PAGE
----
Last year saw the release of an Accessible ICT Procurement Guide for Tertiary Education providers. Neil Jarvis, from Intopia, who helped develop the resource, recalls interviewing a student who completed his assignment, but couldn’t hand it in, because the “submit” button on the online portal couldn’t be seen by his screen reading software. Similarly, Darlene McLennan, from the Australian Disability Clearinghouse on Education and Training, received an email about a PHD student who couldn’t watch the live stream of their graduation ceremony. The live stream provider said that screen reader users were too small a market to justify changing their interface for improved accessibility.
Clearly, not much has changed since my time on campus, but this guide represents a step in the right direction. It has received positive feedback and there are some early adopters, however with many things legislation reform may be the quickest path to widespread change. It’s an issue Vision 2020 Australia continues to advocate for.
Audio Description is another area where change is slow, particularly when compared to closed captions, which have been legally required on free-to-air TV for decades through the Broadcasting Services Act. There is no such requirement for any Audio Described content. In 2018, disability advocate Lauren Henley, with assistance from the Public Interest Advocacy Centre and Blind Citizens Australia, took the issue to the United Nations Committee on the Rights of Persons with Disabilities.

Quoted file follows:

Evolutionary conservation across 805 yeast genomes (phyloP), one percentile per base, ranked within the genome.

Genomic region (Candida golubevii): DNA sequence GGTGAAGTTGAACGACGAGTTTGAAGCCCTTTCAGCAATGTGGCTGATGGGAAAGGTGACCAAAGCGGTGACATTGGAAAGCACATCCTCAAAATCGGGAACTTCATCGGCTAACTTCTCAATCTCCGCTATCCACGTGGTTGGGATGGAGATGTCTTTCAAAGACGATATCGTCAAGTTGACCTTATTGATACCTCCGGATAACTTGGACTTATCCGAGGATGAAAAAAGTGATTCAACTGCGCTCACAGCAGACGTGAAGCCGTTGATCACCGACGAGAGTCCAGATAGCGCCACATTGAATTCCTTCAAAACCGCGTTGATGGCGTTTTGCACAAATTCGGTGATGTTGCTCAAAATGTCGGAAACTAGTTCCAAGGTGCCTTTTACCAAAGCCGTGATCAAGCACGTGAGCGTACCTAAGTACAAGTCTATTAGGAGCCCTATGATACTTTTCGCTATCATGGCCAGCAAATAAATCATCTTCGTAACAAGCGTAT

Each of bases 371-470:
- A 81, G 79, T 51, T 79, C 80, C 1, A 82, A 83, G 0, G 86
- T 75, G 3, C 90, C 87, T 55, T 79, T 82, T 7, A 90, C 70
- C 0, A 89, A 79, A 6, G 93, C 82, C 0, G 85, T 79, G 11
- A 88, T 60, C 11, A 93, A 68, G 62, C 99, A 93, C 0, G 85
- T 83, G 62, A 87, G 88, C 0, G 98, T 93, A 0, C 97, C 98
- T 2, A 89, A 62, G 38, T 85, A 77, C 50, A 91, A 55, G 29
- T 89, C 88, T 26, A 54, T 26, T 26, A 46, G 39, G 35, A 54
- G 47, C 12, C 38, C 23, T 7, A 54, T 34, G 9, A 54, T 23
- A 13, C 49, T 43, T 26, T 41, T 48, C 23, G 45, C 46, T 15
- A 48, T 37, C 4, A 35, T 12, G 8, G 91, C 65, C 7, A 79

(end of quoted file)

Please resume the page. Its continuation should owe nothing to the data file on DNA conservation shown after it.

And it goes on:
Since Henley lodged her complaint, the Federal Government has announced implementation funding for the ABC and SBS to each provide 15 hours of Audio Described content per week. There has also been a commitment to further funding for Audio Description in the latest Federal Budget.
But as Henley indicated, this funding remains time limited, and therefore its longevity is tenuous. Without the right to Audio Description being enshrined through legislation, we face the fear of losing it in each budget cycle.
In September last year, the UN Committee upheld Henley’s complaint, finding that by failing to take steps to secure the future of Audio Description, Australia was in violation of Articles 9 and 30 of the Convention on the Rights of Persons with Disabilities. In their reply in March, the Government continued to deny any wrong-doing, but also noted that Communications Minister Michelle Rowland had written to the free-to-air networks, asking about their plans to introduce Audio Description through live and catchup TV.